I have done my fair share of camping over the years; reaching a stage where it really is no longer pleasurable.   The children enjoy the experience; not fussed by damp clothes, mud, grass or any other inconvenience, happy to forgo the shower altogether.  Middle Son, getting in the spirit of things,  took me shopping for breakfast; ginger cake, biscuits, mini croissants, multipack cereals, chocolate milk, Jaffa cakes and a whole hoard of things I didn’t know existed and certainly do not come under “5 a day”; crates of coke (thankfully; another year or two and it will be beer) to keep the thirst quenched.

The venue for this holiday was to give everyone the opportunity to enjoy the lake and the sailing; Sexy Sporty Dad needed a break from his female orientated office and to get back to the basics.  No 1 Son and Middle Son needed some physical He-Man sailing, with many opportunities for capsizing or racing across the windswept open lake to impress some of the girls who are on sailing courses at the centre, thrown in for good measure.   Mini Son just wants to kayak for hours or days; appearing for food and drink when the need takes him, then to join in playing with any shaped ball with  anybody willing to let him.

I; on the other hand, need warmth, dry, comfy bed, electrical sockets and a touch of pampering.   None of which is available even at the top or the range, fully equipped pre-erected Eurocamp tent.   I chose once again not to be part of this camping experience, instead booking myself into a bed and breakfast just 4 miles down the road from the campsite. Cathy and Paul from The Old Cottage have only one aim in their lives this week, and it all centres around me! Definitely not a feeling I have very often!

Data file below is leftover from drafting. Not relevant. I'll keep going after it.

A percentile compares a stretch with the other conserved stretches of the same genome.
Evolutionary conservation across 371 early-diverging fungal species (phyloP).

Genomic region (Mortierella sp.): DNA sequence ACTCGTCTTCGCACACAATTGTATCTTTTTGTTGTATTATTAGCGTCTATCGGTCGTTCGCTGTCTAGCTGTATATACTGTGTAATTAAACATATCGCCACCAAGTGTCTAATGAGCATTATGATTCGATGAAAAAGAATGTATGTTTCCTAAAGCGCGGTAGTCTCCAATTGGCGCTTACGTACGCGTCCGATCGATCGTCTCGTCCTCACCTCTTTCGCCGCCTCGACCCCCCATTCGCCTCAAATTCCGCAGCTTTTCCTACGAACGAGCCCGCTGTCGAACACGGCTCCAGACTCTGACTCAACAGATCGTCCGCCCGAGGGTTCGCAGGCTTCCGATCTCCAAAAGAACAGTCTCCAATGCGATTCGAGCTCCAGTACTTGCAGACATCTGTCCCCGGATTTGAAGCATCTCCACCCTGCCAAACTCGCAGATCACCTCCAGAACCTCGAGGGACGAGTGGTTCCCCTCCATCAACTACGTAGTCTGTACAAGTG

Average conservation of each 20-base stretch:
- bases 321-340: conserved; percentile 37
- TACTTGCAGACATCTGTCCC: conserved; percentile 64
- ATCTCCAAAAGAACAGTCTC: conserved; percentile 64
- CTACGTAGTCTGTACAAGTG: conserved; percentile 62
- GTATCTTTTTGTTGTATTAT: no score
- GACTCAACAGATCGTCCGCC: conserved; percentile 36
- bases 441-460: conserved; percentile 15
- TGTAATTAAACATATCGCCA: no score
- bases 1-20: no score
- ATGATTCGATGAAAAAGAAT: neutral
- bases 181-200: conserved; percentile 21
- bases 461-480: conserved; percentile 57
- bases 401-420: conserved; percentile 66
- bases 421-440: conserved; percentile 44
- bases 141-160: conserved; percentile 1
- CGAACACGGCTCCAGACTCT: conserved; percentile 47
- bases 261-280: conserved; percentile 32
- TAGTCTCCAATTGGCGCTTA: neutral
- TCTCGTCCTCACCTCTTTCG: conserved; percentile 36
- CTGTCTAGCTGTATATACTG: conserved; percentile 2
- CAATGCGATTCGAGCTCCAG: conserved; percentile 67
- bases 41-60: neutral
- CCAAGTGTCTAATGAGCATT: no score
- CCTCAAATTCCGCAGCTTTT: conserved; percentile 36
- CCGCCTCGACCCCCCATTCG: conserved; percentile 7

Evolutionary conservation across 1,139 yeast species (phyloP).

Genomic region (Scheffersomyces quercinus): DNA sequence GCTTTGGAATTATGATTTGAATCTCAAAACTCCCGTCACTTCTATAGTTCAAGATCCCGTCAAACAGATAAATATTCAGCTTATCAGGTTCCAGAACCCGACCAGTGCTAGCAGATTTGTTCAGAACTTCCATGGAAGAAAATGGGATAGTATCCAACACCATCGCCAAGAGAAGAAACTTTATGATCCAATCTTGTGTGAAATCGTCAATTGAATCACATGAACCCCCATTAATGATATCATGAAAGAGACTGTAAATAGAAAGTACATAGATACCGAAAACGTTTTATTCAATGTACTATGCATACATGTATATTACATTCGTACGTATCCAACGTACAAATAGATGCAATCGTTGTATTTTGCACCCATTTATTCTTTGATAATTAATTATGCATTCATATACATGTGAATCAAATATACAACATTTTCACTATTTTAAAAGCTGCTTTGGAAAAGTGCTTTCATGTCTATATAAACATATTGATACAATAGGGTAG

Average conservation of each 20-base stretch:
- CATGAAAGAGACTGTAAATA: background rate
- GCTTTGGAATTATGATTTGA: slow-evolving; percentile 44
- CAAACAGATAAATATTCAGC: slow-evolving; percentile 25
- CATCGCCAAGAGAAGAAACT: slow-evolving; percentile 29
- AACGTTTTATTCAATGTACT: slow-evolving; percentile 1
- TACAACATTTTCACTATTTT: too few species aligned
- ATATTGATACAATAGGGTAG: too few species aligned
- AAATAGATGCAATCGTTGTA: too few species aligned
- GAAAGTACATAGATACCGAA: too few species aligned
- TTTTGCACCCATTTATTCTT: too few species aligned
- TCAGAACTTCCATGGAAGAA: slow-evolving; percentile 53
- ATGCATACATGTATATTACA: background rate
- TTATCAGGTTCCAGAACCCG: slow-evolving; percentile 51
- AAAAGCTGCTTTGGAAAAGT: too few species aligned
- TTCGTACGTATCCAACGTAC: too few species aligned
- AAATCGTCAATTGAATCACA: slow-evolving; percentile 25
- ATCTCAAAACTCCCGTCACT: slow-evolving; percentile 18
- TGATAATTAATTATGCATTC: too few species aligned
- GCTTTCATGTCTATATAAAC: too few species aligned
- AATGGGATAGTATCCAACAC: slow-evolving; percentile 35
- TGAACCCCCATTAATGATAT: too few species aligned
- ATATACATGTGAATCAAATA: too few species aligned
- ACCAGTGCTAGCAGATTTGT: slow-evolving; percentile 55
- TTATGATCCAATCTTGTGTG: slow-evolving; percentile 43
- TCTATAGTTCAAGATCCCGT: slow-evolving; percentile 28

Dream about a light pink and lilac room larger than the whole tent, a super king bed with net curtains draped round the head, bigger than Middle Son’s two man tent. This is my reality and my room; all the extras you would expect, tea and coffee.  I can take the weight off my feet and luxuriate, lay even sit on the deep cosy sofa or snug relaxing arm-chair as I watch TV on the freeview set.  When I feel it is all too much the bathroom is as big as most tents, with a bath to rest my weary limbs or a power shower to massage them awake after a long nights sleep.  It is warm, it is dry and I am reassuringly comfortable.

And then there is breakfast.  Breakfast is; I am ashamed to say, a ritualistic and leisurely feast of historical proportions.  I mistakenly assumed when reading the menu there was a choice, but early on have come to realise the menu is an explanation of what you will be eating.

I sit quietly watching over the other dinners, “Jenny-No-Mates”; not a bit of it. I chat to others at their tables, in the small beamed breakfast room.  Cathy and Paul both come in asking of my day yesterday, what are my plans for today, am I alright?  Do I need more toast, coffee or anything else?  Is there anything I need for my room?  I am called “sweetheart” and “darling”; I feel like the most important person in the world.

Afterwards, I wander reluctantly little by little back to my room and then to the campsite where, with the sudden abruptness of a bomb, normality breaks through my haze of magic.

“Hold this!” as I am given a rope with a sail attached.

“Launch me” as I balance precariously one footed, on the jetty pushing a vessel into the water with the other.

“What’s for lunch, I’m hungry” as I rummage through the remaining food stores, now housed all over the tent.

Can I go on the wow balls? Can I have a burger? Where are my clean boxers?”